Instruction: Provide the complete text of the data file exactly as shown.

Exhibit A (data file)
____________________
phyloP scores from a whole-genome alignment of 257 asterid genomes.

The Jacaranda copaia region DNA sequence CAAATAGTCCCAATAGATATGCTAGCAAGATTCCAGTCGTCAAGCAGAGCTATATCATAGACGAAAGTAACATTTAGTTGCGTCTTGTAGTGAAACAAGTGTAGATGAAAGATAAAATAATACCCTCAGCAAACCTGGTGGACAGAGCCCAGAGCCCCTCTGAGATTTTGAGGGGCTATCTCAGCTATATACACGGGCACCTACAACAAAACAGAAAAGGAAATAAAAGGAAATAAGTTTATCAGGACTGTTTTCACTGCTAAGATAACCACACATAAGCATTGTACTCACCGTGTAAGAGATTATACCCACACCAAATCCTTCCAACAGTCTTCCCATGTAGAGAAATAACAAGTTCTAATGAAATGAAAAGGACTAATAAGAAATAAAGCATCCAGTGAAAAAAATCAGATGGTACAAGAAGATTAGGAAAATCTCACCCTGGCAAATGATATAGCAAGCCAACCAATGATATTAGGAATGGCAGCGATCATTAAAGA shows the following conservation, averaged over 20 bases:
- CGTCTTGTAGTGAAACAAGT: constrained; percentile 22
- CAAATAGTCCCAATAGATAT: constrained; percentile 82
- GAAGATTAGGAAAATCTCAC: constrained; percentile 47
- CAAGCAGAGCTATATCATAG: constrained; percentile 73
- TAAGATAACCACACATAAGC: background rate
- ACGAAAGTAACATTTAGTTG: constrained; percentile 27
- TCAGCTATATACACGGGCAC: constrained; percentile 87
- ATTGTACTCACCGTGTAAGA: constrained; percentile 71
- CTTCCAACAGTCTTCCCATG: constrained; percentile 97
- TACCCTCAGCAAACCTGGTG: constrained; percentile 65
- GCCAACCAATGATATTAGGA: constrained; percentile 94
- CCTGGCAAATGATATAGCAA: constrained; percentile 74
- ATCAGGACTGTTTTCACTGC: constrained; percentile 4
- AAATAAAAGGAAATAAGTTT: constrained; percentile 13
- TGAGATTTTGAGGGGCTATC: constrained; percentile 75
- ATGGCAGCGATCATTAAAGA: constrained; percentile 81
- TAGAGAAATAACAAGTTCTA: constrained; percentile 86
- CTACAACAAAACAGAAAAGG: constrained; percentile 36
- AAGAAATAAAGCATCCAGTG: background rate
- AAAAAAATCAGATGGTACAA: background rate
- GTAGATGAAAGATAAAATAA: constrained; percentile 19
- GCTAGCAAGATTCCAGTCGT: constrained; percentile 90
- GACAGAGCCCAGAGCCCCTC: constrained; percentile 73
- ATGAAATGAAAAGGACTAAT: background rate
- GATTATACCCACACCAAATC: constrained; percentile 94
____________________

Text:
phyloP scores from a whole-genome alignment of 257 asterid genomes.

The Jacaranda copaia region DNA sequence CAAATAGTCCCAATAGATATGCTAGCAAGATTCCAGTCGTCAAGCAGAGCTATATCATAGACGAAAGTAACATTTAGTTGCGTCTTGTAGTGAAACAAGTGTAGATGAAAGATAAAATAATACCCTCAGCAAACCTGGTGGACAGAGCCCAGAGCCCCTCTGAGATTTTGAGGGGCTATCTCAGCTATATACACGGGCACCTACAACAAAACAGAAAAGGAAATAAAAGGAAATAAGTTTATCAGGACTGTTTTCACTGCTAAGATAACCACACATAAGCATTGTACTCACCGTGTAAGAGATTATACCCACACCAAATCCTTCCAACAGTCTTCCCATGTAGAGAAATAACAAGTTCTAATGAAATGAAAAGGACTAATAAGAAATAAAGCATCCAGTGAAAAAAATCAGATGGTACAAGAAGATTAGGAAAATCTCACCCTGGCAAATGATATAGCAAGCCAACCAATGATATTAGGAATGGCAGCGATCATTAAAGA shows the following conservation, averaged over 20 bases:
- CGTCTTGTAGTGAAACAAGT: constrained; percentile 22
- CAAATAGTCCCAATAGATAT: constrained; percentile 82
- GAAGATTAGGAAAATCTCAC: constrained; percentile 47
- CAAGCAGAGCTATATCATAG: constrained; percentile 73
- TAAGATAACCACACATAAGC: background rate
- ACGAAAGTAACATTTAGTTG: constrained; percentile 27
- TCAGCTATATACACGGGCAC: constrained; percentile 87
- ATTGTACTCACCGTGTAAGA: constrained; percentile 71
- CTTCCAACAGTCTTCCCATG: constrained; percentile 97
- TACCCTCAGCAAACCTGGTG: constrained; percentile 65
- GCCAACCAATGATATTAGGA: constrained; percentile 94
- CCTGGCAAATGATATAGCAA: constrained; percentile 74
- ATCAGGACTGTTTTCACTGC: constrained; percentile 4
- AAATAAAAGGAAATAAGTTT: constrained; percentile 13
- TGAGATTTTGAGGGGCTATC: constrained; percentile 75
- ATGGCAGCGATCATTAAAGA: constrained; percentile 81
- TAGAGAAATAACAAGTTCTA: constrained; percentile 86
- CTACAACAAAACAGAAAAGG: constrained; percentile 36
- AAGAAATAAAGCATCCAGTG: background rate
- AAAAAAATCAGATGGTACAA: background rate
- GTAGATGAAAGATAAAATAA: constrained; percentile 19
- GCTAGCAAGATTCCAGTCGT: constrained; percentile 90
- GACAGAGCCCAGAGCCCCTC: constrained; percentile 73
- ATGAAATGAAAAGGACTAAT: background rate
- GATTATACCCACACCAAATC: constrained; percentile 94